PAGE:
The year 1994, Bill Clinton was entering his second of eight years in the White House and Kirk Fordice his third of eight years in Mississippi’s Governor’s Mansion. ER and Seinfeld ruled the day on television while our nation was consumed by the Tonya Harding – Nancy Kerrigan Olympic figure skating scandal and OJ’s white bronco chase.
What does 1994 have to do with Mississippi Tourism? First, It is the year I began my career in the Mississippi Tourism industry here in the small but growing community of Tunica. At the time, Tunica, literally a 1-stop light county, was entering its second year of Mississippi’s experiment with the gaming industry. With no stretch of 4-lane highway and just 20 hotel rooms, this corner of the Mississippi Delta was a far cry from the destination that would develop over the next two decades. Proclaimed as America’s Ethiopia by the Reverend Jessie Jackson and famous only for a 60 Minutes expose’, Tunica has grown to become a major southeast tourism destination.
Once a drain on Mississippi’s economy, today the destination features a much improved infrastructure system to include 8 casino resorts, 5,200 hotel rooms, golf courses, convention facilities and an entertainment industry unrivaled in the southeast. It’s difficult for most to truly understand Tunica’s growth much less the economic opportunities this new tourism destination in the Mississippi Delta has provided our state and its citizens. Of all the statistics that are measured for an areas success, there is one that stands out above all others. It’s the over $2.5 billion in newly found tax revenue the Mississippi General Fund has gained from Tunica and its gaming-tourism industry since inception.
Much like Tunica, the statewide Tourism Industry has also seen dramatic growth in direct employment 64,000 jobs to 86,600 and an increase in the total number of hotel rooms 27,900 rooms to 59,200 rooms. We have almost doubled our capacity to invite visitors to Mississippi to spend the night and experience first hand all that we have to offer. This increase in capacity as you might expect has led to an increase in visitor expenditures from $3.4 billion in 1994 to $6.3 billion in 2016.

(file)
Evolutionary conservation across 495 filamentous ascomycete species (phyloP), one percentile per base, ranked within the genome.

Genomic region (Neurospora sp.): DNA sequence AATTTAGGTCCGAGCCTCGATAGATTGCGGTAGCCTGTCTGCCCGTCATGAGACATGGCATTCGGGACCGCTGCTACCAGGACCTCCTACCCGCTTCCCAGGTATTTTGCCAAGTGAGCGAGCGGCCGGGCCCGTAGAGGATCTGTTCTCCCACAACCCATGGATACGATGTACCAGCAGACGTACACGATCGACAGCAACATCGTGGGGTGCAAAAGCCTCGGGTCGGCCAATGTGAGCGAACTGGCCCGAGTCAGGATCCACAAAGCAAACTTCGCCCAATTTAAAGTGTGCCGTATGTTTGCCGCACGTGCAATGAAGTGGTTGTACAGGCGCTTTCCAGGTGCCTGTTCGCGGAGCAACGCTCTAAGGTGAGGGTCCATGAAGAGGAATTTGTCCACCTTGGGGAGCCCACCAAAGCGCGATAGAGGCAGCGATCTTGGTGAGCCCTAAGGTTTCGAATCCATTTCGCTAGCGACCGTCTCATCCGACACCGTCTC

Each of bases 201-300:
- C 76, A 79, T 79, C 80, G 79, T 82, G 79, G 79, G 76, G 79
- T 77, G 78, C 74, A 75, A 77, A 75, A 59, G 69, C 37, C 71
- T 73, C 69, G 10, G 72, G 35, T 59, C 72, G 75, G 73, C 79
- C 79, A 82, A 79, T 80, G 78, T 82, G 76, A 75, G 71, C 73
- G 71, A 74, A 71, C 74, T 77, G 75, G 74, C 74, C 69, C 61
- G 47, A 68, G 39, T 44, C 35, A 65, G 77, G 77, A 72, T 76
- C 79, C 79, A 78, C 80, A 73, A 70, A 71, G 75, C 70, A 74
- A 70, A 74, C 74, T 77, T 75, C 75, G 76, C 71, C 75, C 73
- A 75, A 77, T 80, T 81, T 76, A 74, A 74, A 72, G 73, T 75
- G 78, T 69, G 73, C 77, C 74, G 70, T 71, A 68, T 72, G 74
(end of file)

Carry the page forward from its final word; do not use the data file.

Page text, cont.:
Tourism development has not only occurred in Tunica and the more established Mississippi Gulf Coast, it has touched all 82 of Mississippi’s counties. From the Riley Center in Meridian to the Bolgonia Performing Arts Center in Cleveland, from the expansion of the Elvis Presley Birthplace in Tupelo to the Children’s Museum in Jackson and from the Lake Terrace Convention Center in Hattiesburg to the Lander’s Center in DeSoto County, Mississippi now has a well rounded tourism experience for all segments of travelers.
The second reason I reference the year 1994, is to compare our state’s ability to market itself to potential visitors verses today. The state agency responsible for marketing Mississippi as a travel destination, Visit Mississippi had a tourism-advertising budget of $5 million in 1994 reaching a high of $9.2 million in 1998. Unfortunately, the Mississippi Legislature, which is responsible for this appropriation, has steadily decreased this amount each year since, with Mississippi now having the lowest advertising budget among our competitive states in the southeast at $3 million.
While the Mississippi tourism industry has grown to a level once unimaginable in 1994, our elected officials have not seen the need to invest in its continued success by providing the necessary funds to compete in the very competitive world of tourism advertising. I urge you to think of advertising much like you would sending an invitation to a dinner party at your home. When hosting a dinner party there are lots of tasks that must be completed to insure its success. You have to clean the home, set the table, plan the meal, purchase the food and cook the meal. The key to a successful party however is the invitation. How successful would your dinner party be if you forgot to invite your guests?
Mississippi has set the table to be successful in the competitive world of attracting tourists to our party. I urge our leadership in Jackson to invest the necessary advertising dollars for the tourism industry to reach its full potential. It will be well worth it as every $1 spent inviting people to Mississippi returns an additional $7 to the Mississippi general fund.